The District Judge in the instant case found sufficient cause not to order the discharge in the fact that a transcript of the proceedings before the Magistrate had to be prepared for submission to the Secretary of State.


In determining whether or not the District Judge has abused the discretion given her by the statute, we take into account the entire factual record. That record includes 1) there is no indication or claim of prejudice resulting from the several days' delay beyond the two calendar month limitation; 2) the record does not disclose any demand by appellant for speedy trial in the jurisdiction which seeks to try him; 3) the charge as to which probable cause has been found is a serious one, "attempted murder and wounding"; 4) the statute does not, of course, purport to terminate the Canadian indictment, nor does it contain any bar to a subsequent refiling of the extradition proceedings, and 5) much of the delay up to this date has actually been occasioned by appellant's filing of the instant petition for writ of habeas corpus. He had, of course, a clear constitutional right to file the petition, but delay exclusively due to hearing and processing it cannot be counted under the statute's time limitation.1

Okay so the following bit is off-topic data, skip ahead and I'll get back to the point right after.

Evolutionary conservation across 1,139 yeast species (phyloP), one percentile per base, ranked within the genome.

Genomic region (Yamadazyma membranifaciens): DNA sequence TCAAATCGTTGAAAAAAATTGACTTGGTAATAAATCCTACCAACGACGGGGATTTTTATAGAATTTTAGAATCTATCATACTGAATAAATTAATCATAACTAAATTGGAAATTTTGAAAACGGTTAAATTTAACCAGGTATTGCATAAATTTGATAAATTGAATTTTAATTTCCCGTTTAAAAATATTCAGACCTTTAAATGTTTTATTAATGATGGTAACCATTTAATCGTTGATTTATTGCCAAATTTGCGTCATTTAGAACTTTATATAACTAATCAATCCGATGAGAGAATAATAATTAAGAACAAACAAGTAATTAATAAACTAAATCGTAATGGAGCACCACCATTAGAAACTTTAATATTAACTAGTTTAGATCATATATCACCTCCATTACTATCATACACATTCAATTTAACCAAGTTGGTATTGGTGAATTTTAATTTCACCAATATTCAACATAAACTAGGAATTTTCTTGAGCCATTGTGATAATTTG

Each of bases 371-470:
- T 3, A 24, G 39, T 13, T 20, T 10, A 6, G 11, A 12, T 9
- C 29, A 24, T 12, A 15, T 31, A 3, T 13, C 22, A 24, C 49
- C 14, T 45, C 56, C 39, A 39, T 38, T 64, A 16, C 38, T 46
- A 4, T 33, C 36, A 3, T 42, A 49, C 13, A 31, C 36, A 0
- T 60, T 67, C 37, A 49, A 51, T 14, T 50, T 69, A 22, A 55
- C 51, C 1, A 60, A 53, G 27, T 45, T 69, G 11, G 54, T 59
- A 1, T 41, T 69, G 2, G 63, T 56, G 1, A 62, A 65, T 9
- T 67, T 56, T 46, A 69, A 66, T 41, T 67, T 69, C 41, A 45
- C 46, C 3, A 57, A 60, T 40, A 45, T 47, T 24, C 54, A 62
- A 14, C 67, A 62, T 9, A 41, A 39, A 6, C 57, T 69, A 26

Under these circumstances, we find no abuse of discretion in the District Judge's refusal to discharge appellant from custody and no legal error in her denial of the petition for writ of habeas corpus.


The judgment of the District Court is affirmed.


In this regard we follow and rely upon Jimenez v. United States District Court for the Southern District of Florida, Miami Division, 84 S.Ct. 14, 11 L.Ed.2d 30 (1963) (decided by Goldberg, J., in chambers)